Seasonal Chimes


Note: You can make these tree chimes using a single fabric circle or by a pieced circle as shown which adds interest but is more difficult to sew

  • Card for templates
  • Blue and white Christmas fabrics
  • Matching thread
  • 2oz polyester or cotton wadding
  • Pelmet Vilene
  • Small bell chime
  • Ribbon for hanging

Finished Size

Chime 3 1⁄2in tall

Skill Level


You can download a pdf copy of the original magazine pages for this project here, Seasonal Chimes

  1. Re-draw the circle in Figure 1 onto card using a compass – the radius of the circle should be 2 1⁄2in. Divide the circle as shown to create two segments, T1 and T2, and then add 1⁄4in seam allowances to the cut edges. The templates have a 60-degree angle and when joined 2⁄3 of the circle will be the main fabric and 1⁄3 will be the contrasting fabric
  2. Make a third circle template with a 2 1⁄4in radius and an equilateral triangle template with sides of 3 3⁄4in (you can use a protractor or alternatively use the 60-degree markings on your rotary cutting ruler).
  3. Using the templates as a guide, cut out a T1 and T2 shape, one in each of the contrasting fabrics. Ensure the arrow on the templates follows the straight grain of the fabric.
Drawing the templates
Figure 1: Drawing the templates
  1. Join T2 to T1 along the marked seam allowance using backstitch or machine. Place the pieces RS together and stitch from the middle out. Clip the middle of T1 and then stitch from the centre out again. Press the seams open.
  2. Sew running stitch approx 1⁄8in from the edge of the circle using small stitches.
  3. Place the whole circle template in the centre of the circle and pull up the gathering thread until the seam allowance lies flat on the card. Press on the card side and then carefully remove the card and place WS down on your ironing board, ensuring the pressed edge lies flat. Press again to ensure the folded edge is crisp.
The basic pressing sequence
Figure 2: The basic pressing sequence
  1. Position the card triangle in the centre of your fabric circle on the WS. The top point of the template should be lined up with the seam line with the 1⁄3 section to the right. Fold over the left side followed by the bottom, and finally the right hand side. Press flat and remove the card triangle.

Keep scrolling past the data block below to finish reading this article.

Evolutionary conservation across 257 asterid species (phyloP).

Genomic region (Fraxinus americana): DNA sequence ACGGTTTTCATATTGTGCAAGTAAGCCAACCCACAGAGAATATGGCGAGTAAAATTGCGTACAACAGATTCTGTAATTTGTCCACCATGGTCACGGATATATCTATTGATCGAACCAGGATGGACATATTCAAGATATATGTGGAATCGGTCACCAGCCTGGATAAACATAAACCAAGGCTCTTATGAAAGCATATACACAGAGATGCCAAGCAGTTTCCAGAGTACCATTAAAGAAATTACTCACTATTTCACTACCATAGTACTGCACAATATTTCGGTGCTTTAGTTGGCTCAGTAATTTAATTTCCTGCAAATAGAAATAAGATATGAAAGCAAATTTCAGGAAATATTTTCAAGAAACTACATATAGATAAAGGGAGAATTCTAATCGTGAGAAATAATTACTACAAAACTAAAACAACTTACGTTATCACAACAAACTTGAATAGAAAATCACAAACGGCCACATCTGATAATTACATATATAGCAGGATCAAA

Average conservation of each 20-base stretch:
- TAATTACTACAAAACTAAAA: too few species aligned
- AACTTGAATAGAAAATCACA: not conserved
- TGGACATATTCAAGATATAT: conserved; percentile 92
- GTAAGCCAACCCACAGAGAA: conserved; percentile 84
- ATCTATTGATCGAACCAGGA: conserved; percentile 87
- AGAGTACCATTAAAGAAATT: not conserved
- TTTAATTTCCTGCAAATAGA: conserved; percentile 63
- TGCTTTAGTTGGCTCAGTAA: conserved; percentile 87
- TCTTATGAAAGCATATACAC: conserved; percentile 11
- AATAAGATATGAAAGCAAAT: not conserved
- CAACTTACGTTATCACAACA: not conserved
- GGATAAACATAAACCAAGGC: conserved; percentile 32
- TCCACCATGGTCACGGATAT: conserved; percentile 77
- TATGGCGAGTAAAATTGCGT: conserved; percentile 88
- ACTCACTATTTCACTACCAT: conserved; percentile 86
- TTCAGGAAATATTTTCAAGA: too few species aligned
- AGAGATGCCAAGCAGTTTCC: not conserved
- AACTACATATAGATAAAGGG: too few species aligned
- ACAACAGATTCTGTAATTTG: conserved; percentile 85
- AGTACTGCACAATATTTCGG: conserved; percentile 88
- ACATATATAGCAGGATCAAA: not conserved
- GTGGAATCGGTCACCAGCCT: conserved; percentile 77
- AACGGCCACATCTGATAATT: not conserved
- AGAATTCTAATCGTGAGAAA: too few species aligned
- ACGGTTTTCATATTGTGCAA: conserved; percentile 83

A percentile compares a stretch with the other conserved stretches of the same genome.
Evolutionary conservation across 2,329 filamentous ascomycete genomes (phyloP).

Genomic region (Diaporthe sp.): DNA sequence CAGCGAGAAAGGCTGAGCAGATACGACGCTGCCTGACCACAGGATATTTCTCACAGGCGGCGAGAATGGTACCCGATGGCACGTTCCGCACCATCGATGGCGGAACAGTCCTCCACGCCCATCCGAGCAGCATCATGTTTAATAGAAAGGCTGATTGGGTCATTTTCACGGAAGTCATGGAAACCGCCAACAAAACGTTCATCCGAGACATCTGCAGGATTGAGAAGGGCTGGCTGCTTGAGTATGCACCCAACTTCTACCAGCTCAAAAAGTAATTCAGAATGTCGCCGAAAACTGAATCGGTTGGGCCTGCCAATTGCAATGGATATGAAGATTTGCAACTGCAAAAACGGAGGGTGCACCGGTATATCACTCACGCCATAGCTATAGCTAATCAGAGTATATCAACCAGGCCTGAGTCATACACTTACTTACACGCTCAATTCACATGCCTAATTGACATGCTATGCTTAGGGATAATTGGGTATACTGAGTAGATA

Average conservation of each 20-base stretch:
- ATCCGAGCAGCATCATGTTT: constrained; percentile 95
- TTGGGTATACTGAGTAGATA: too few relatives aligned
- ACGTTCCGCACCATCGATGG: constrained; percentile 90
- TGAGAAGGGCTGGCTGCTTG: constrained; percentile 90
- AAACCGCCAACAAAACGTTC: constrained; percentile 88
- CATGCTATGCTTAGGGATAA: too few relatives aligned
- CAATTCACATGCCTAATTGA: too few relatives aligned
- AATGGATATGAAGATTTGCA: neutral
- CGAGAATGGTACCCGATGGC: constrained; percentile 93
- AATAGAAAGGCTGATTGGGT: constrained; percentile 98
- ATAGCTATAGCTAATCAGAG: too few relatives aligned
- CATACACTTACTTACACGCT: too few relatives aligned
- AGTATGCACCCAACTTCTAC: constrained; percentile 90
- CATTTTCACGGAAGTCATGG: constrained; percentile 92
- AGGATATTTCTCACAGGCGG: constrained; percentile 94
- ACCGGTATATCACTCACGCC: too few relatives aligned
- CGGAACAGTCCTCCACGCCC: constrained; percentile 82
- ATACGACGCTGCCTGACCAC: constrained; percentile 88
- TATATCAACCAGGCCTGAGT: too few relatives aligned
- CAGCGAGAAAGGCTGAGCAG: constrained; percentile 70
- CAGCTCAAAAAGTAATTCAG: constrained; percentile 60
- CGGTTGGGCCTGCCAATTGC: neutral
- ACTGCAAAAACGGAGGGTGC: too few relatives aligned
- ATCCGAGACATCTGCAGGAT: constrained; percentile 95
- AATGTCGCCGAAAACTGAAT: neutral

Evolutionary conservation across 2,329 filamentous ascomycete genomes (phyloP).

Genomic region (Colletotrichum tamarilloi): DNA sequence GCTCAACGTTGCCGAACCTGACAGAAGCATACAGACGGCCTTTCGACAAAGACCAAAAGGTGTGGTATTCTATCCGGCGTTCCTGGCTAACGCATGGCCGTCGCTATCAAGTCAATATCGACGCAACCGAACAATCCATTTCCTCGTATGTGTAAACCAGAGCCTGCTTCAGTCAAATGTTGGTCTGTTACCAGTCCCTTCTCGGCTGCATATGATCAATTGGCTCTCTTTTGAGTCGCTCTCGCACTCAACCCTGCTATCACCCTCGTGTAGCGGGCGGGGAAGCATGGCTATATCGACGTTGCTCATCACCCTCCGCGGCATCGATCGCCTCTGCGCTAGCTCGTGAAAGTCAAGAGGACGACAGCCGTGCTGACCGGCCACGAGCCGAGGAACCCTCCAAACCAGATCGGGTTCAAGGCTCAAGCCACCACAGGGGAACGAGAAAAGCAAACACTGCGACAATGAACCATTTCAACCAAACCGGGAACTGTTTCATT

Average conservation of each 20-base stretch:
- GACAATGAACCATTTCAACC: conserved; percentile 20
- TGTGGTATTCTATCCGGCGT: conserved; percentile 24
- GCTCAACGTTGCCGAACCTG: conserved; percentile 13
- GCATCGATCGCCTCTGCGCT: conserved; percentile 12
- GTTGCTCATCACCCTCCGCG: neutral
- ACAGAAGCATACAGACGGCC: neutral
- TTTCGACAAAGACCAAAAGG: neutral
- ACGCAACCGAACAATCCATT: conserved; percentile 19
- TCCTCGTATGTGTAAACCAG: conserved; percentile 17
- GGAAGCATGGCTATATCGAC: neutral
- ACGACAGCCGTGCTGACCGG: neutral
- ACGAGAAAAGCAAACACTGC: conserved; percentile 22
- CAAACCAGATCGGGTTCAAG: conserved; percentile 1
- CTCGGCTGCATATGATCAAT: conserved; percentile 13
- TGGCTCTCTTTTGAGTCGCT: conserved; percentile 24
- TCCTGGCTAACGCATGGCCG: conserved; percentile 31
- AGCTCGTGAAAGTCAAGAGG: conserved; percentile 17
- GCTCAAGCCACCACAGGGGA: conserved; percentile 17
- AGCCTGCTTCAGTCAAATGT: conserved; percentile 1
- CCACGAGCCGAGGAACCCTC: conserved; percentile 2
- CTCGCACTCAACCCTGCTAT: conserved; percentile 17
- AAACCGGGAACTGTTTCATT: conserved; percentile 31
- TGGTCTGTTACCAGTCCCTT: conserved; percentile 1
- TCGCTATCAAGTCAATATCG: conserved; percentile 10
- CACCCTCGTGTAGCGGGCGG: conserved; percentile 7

2. Cut wadding and pelmet Vilene using the card triangle as a guide. Place these together inside the circle. Fold the three sides over in the same order as for pressing only this time tuck the top half of flap three under flap one. Tack in place.
  3. Using either a decorative thread or normal quilting thread, quilt within 1⁄8in of the edge through all layers and remove tacking. For each chime you will need to make three pieces, keeping the fabric in the same position on all three. Complete the look by making a number of contrasting chimes by swapping the blue and white fabrics.
  4. To join the pieces together hold two of these pieces RS together and ladder stitch up to the point starting at the bottom. Repeat with the third triangle. Finally join the two outside edges together, which will leave the chime inside out. Gently turn it RS out.
  5. Attach the ribbon and bell by passing it through the hole at the top and stitching it in place. The bottom of the bell can be further decorated with beads if desired
Folding the circle
Figure 3: Folding the circle

TIP! Experiment by colouring circles of paper in different ways and folding them over a triangle to see what effects you can create.

Idea Why not join the triangles to make other decorations, e.g. two chimes joined to give a diamond?

Meet the reader – Carole Thompson

"Stitching in one form or another has always been part of my life. My mother was a tailor and I was fortunate to have marvelous embroidery teachers at both primary and secondary school. Between them they stimulated my enthusiasm and I remained an embroiderer and dressmaker until moving to South Wales in 1980. There I joined the local branch of the Embroiderers’ Guild where I met two friends who were also members of The Glamorgan Quilters. Needless to say I joined this group too, and it was here that I acquired most of my patchwork skills. In 1983 my husband and I moved to Cheltenham and at that time I wasn’t aware of any patchwork groups so joined the Embroiderers’ Guild again of which I was a member for many years. Due to work and family commitments I wasn’t involved with either of the Guilds for quite a while but I still dabbled with patchwork. In order to get started again I attended some classes and in 2000 I began my City & Guilds Part 1. I was really pleased with the items I made during the course and delighted to receive a Judges’ Merit at Quilts UK for my wallhanging. On moving to Ledbury seven years ago, I joined Ledbury Quilters. Although we have some very talented members in our group, it was in my capacity of Committee Member that I was asked to demonstrate Japanese folded patchwork, if possible with a Christmas theme.”

First published in Popular Patchwork December 2004